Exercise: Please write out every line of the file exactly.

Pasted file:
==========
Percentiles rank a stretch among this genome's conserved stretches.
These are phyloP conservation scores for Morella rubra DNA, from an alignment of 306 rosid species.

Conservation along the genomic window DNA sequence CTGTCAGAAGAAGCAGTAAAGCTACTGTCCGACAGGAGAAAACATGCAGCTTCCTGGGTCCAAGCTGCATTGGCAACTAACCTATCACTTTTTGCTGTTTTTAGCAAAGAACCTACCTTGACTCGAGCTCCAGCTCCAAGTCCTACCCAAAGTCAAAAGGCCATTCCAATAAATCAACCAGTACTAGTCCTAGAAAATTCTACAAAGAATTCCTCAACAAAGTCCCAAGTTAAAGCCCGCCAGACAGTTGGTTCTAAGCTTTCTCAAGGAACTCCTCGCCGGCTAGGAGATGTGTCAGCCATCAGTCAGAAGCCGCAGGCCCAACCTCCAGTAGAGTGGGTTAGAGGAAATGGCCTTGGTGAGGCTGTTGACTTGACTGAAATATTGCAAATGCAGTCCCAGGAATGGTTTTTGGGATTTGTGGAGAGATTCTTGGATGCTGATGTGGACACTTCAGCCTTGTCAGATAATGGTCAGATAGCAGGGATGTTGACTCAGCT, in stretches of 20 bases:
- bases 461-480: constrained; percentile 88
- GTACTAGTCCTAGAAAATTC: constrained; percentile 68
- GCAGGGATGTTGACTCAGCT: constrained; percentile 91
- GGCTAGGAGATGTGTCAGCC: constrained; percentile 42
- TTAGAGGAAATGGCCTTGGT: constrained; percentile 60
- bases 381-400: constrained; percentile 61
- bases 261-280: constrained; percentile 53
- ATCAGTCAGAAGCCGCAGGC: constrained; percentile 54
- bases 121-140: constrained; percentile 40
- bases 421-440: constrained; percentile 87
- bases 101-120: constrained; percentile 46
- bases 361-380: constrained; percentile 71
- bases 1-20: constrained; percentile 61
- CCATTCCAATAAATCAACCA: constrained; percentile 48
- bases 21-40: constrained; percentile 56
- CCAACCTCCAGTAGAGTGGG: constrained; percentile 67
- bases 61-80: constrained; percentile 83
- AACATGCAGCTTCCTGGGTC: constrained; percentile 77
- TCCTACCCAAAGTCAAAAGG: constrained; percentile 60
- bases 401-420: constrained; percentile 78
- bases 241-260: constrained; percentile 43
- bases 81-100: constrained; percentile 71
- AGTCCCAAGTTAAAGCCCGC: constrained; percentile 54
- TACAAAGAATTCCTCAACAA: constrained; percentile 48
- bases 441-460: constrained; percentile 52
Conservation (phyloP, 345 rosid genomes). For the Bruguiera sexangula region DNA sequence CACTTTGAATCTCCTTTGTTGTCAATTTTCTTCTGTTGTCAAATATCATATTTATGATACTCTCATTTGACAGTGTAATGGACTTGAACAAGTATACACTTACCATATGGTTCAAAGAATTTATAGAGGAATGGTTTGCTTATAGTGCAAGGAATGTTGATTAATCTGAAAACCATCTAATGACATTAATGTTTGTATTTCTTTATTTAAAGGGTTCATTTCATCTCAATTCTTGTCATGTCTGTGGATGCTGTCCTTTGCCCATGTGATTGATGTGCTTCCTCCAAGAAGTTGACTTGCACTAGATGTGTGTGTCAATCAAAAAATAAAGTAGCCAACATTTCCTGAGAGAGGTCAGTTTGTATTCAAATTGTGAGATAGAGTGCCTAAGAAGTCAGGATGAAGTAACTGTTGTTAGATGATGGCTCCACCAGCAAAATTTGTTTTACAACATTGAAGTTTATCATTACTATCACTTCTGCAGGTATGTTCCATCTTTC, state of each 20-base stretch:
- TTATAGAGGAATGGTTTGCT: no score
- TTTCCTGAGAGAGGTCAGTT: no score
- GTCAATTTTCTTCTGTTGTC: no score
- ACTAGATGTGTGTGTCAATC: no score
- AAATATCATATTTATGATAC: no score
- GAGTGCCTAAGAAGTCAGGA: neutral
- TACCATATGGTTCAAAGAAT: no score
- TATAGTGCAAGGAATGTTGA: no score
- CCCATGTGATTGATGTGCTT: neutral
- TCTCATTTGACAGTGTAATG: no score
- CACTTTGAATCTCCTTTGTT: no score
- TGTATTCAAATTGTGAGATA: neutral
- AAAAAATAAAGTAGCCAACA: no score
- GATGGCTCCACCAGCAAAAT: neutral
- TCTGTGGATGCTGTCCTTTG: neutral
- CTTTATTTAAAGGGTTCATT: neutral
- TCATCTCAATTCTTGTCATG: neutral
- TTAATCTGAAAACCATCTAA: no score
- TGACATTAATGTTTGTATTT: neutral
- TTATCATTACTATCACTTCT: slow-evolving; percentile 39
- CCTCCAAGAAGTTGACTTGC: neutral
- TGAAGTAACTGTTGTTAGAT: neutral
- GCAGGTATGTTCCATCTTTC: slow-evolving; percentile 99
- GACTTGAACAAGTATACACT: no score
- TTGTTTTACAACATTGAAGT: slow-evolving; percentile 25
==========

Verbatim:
Percentiles rank a stretch among this genome's conserved stretches.
These are phyloP conservation scores for Morella rubra DNA, from an alignment of 306 rosid species.

Conservation along the genomic window DNA sequence CTGTCAGAAGAAGCAGTAAAGCTACTGTCCGACAGGAGAAAACATGCAGCTTCCTGGGTCCAAGCTGCATTGGCAACTAACCTATCACTTTTTGCTGTTTTTAGCAAAGAACCTACCTTGACTCGAGCTCCAGCTCCAAGTCCTACCCAAAGTCAAAAGGCCATTCCAATAAATCAACCAGTACTAGTCCTAGAAAATTCTACAAAGAATTCCTCAACAAAGTCCCAAGTTAAAGCCCGCCAGACAGTTGGTTCTAAGCTTTCTCAAGGAACTCCTCGCCGGCTAGGAGATGTGTCAGCCATCAGTCAGAAGCCGCAGGCCCAACCTCCAGTAGAGTGGGTTAGAGGAAATGGCCTTGGTGAGGCTGTTGACTTGACTGAAATATTGCAAATGCAGTCCCAGGAATGGTTTTTGGGATTTGTGGAGAGATTCTTGGATGCTGATGTGGACACTTCAGCCTTGTCAGATAATGGTCAGATAGCAGGGATGTTGACTCAGCT, in stretches of 20 bases:
- bases 461-480: constrained; percentile 88
- GTACTAGTCCTAGAAAATTC: constrained; percentile 68
- GCAGGGATGTTGACTCAGCT: constrained; percentile 91
- GGCTAGGAGATGTGTCAGCC: constrained; percentile 42
- TTAGAGGAAATGGCCTTGGT: constrained; percentile 60
- bases 381-400: constrained; percentile 61
- bases 261-280: constrained; percentile 53
- ATCAGTCAGAAGCCGCAGGC: constrained; percentile 54
- bases 121-140: constrained; percentile 40
- bases 421-440: constrained; percentile 87
- bases 101-120: constrained; percentile 46
- bases 361-380: constrained; percentile 71
- bases 1-20: constrained; percentile 61
- CCATTCCAATAAATCAACCA: constrained; percentile 48
- bases 21-40: constrained; percentile 56
- CCAACCTCCAGTAGAGTGGG: constrained; percentile 67
- bases 61-80: constrained; percentile 83
- AACATGCAGCTTCCTGGGTC: constrained; percentile 77
- TCCTACCCAAAGTCAAAAGG: constrained; percentile 60
- bases 401-420: constrained; percentile 78
- bases 241-260: constrained; percentile 43
- bases 81-100: constrained; percentile 71
- AGTCCCAAGTTAAAGCCCGC: constrained; percentile 54
- TACAAAGAATTCCTCAACAA: constrained; percentile 48
- bases 441-460: constrained; percentile 52
Conservation (phyloP, 345 rosid genomes). For the Bruguiera sexangula region DNA sequence CACTTTGAATCTCCTTTGTTGTCAATTTTCTTCTGTTGTCAAATATCATATTTATGATACTCTCATTTGACAGTGTAATGGACTTGAACAAGTATACACTTACCATATGGTTCAAAGAATTTATAGAGGAATGGTTTGCTTATAGTGCAAGGAATGTTGATTAATCTGAAAACCATCTAATGACATTAATGTTTGTATTTCTTTATTTAAAGGGTTCATTTCATCTCAATTCTTGTCATGTCTGTGGATGCTGTCCTTTGCCCATGTGATTGATGTGCTTCCTCCAAGAAGTTGACTTGCACTAGATGTGTGTGTCAATCAAAAAATAAAGTAGCCAACATTTCCTGAGAGAGGTCAGTTTGTATTCAAATTGTGAGATAGAGTGCCTAAGAAGTCAGGATGAAGTAACTGTTGTTAGATGATGGCTCCACCAGCAAAATTTGTTTTACAACATTGAAGTTTATCATTACTATCACTTCTGCAGGTATGTTCCATCTTTC, state of each 20-base stretch:
- TTATAGAGGAATGGTTTGCT: no score
- TTTCCTGAGAGAGGTCAGTT: no score
- GTCAATTTTCTTCTGTTGTC: no score
- ACTAGATGTGTGTGTCAATC: no score
- AAATATCATATTTATGATAC: no score
- GAGTGCCTAAGAAGTCAGGA: neutral
- TACCATATGGTTCAAAGAAT: no score
- TATAGTGCAAGGAATGTTGA: no score
- CCCATGTGATTGATGTGCTT: neutral
- TCTCATTTGACAGTGTAATG: no score
- CACTTTGAATCTCCTTTGTT: no score
- TGTATTCAAATTGTGAGATA: neutral
- AAAAAATAAAGTAGCCAACA: no score
- GATGGCTCCACCAGCAAAAT: neutral
- TCTGTGGATGCTGTCCTTTG: neutral
- CTTTATTTAAAGGGTTCATT: neutral
- TCATCTCAATTCTTGTCATG: neutral
- TTAATCTGAAAACCATCTAA: no score
- TGACATTAATGTTTGTATTT: neutral
- TTATCATTACTATCACTTCT: slow-evolving; percentile 39
- CCTCCAAGAAGTTGACTTGC: neutral
- TGAAGTAACTGTTGTTAGAT: neutral
- GCAGGTATGTTCCATCTTTC: slow-evolving; percentile 99
- GACTTGAACAAGTATACACT: no score
- TTGTTTTACAACATTGAAGT: slow-evolving; percentile 25